Trudie’s review published on Letterboxd:
In Far From Home, Peter Parker is suffering from his own version of superhero fatigue. He’s tired of the explosions, bad guys, and responsibility. He just wants to go on vacation and focus on the girl he likes. An unmotivated and struggling Spider-Man is something we’ve seen before, albeit in a non-MCU film, and there’s much to explore in the personal depths of Peter’s duality.
Disney, however, is definitely not tired of the explosions, the bad guys, and the responsibility. In fact, Peter’s want for downtime is shelved to such an extent that, if it weren’t for the distractingly amusing on-screen adventures, it might start to look like a half-baked attempt at deepening this specific Spider-Man’s lore. But Far From Home is as much of a breather for us as Peter’s school trip (was meant to be) for him. The film is designed to fit around the explosive aftermath of Endgame, and it does – it’s refreshing to get away for a while.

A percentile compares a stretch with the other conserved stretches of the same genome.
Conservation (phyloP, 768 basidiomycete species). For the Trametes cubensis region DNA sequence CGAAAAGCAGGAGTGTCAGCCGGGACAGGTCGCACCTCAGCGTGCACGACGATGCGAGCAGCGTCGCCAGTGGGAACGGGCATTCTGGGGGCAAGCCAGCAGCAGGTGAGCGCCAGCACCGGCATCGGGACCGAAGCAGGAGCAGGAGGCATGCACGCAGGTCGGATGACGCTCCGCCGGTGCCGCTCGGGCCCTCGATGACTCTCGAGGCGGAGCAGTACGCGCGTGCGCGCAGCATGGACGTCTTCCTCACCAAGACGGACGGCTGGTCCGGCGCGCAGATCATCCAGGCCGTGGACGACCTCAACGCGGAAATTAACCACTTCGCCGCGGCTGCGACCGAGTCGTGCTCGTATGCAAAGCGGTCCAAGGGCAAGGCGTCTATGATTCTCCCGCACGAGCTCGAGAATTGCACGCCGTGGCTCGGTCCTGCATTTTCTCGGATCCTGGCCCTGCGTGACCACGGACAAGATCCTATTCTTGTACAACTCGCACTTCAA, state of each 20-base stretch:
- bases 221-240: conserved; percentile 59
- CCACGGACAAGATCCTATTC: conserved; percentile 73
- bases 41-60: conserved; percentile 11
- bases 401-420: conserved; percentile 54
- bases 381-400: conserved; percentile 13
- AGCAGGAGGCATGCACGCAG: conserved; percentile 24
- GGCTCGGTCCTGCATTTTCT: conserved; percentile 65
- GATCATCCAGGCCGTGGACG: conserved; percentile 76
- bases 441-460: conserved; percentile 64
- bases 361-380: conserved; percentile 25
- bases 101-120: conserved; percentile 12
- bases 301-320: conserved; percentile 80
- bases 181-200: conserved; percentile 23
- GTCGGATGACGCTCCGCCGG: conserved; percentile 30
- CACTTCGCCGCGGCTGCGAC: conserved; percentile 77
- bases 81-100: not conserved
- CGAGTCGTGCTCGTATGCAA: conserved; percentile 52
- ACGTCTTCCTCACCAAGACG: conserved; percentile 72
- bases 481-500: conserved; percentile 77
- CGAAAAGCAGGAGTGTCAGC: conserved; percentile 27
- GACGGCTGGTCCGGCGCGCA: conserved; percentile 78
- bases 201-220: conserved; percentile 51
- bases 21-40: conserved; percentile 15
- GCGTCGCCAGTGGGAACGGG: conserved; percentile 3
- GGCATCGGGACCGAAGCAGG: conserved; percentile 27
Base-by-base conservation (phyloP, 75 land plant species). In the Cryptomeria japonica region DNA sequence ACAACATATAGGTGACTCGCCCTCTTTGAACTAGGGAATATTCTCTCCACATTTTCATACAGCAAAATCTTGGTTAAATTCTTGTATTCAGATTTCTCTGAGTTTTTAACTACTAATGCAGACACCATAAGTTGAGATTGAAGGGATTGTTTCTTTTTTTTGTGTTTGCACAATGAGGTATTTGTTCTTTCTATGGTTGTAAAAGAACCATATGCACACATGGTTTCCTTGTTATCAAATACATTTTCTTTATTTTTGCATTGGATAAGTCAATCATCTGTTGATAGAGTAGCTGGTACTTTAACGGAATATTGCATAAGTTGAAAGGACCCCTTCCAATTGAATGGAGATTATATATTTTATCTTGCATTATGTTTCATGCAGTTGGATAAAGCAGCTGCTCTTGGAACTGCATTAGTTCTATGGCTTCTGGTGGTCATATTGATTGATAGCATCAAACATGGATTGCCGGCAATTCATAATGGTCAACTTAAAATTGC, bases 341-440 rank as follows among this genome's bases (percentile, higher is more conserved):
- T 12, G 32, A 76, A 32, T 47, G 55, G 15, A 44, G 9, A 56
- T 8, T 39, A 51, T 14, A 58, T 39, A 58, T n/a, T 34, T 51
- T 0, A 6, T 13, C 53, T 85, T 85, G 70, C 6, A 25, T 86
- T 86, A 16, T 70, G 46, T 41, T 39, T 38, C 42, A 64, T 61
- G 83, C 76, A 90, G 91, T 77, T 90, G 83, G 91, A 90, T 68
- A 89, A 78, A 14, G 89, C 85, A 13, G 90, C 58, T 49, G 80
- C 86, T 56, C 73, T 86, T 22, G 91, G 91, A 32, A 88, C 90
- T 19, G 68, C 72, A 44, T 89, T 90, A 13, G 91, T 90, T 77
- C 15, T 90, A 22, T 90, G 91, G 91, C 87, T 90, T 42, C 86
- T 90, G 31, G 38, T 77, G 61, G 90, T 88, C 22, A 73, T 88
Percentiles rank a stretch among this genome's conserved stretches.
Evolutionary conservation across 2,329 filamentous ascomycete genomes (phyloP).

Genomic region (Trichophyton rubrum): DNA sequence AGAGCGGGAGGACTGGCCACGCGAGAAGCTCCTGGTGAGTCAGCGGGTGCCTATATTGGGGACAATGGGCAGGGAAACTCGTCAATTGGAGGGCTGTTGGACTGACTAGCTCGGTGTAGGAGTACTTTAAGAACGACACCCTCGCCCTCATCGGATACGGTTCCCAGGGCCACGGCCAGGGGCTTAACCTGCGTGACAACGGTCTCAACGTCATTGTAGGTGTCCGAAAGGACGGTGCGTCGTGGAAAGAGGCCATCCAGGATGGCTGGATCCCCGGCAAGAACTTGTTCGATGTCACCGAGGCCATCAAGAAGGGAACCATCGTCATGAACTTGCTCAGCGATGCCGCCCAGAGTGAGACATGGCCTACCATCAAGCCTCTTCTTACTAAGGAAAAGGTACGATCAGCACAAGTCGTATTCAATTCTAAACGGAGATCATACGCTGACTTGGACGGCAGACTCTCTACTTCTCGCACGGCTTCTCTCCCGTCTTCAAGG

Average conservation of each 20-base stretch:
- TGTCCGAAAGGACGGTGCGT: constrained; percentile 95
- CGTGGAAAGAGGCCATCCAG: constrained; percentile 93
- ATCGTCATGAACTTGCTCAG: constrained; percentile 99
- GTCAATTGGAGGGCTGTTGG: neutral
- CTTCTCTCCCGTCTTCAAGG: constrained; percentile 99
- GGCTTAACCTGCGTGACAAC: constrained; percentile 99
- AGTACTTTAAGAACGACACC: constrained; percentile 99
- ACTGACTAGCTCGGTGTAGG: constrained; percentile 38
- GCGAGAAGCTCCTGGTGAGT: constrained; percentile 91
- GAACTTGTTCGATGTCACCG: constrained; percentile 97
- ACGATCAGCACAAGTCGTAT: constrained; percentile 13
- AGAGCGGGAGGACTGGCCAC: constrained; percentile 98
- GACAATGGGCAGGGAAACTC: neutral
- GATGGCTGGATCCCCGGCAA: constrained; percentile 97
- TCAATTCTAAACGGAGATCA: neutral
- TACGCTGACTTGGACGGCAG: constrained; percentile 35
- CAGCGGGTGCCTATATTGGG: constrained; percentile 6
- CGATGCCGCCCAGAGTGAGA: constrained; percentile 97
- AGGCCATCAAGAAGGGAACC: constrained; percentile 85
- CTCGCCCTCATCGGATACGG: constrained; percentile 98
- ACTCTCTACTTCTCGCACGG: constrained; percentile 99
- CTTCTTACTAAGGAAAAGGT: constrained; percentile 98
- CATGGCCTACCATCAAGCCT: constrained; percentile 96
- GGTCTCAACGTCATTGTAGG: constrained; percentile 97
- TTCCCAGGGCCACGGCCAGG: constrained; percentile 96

Far From Home goes through the expected motions. We’ve seen so many Spider-Man movies that there may not be much more untapped story to tell. Yes, there will always be new villains to play with, more supporting characters, and fresh coats of paint. But after a number of (better) Spidey films, is there any part of the character’s ethos or purpose that hasn’t already been covered? If the answer is no, it seems likely that Marvel knows this.
Full review on Filmotomy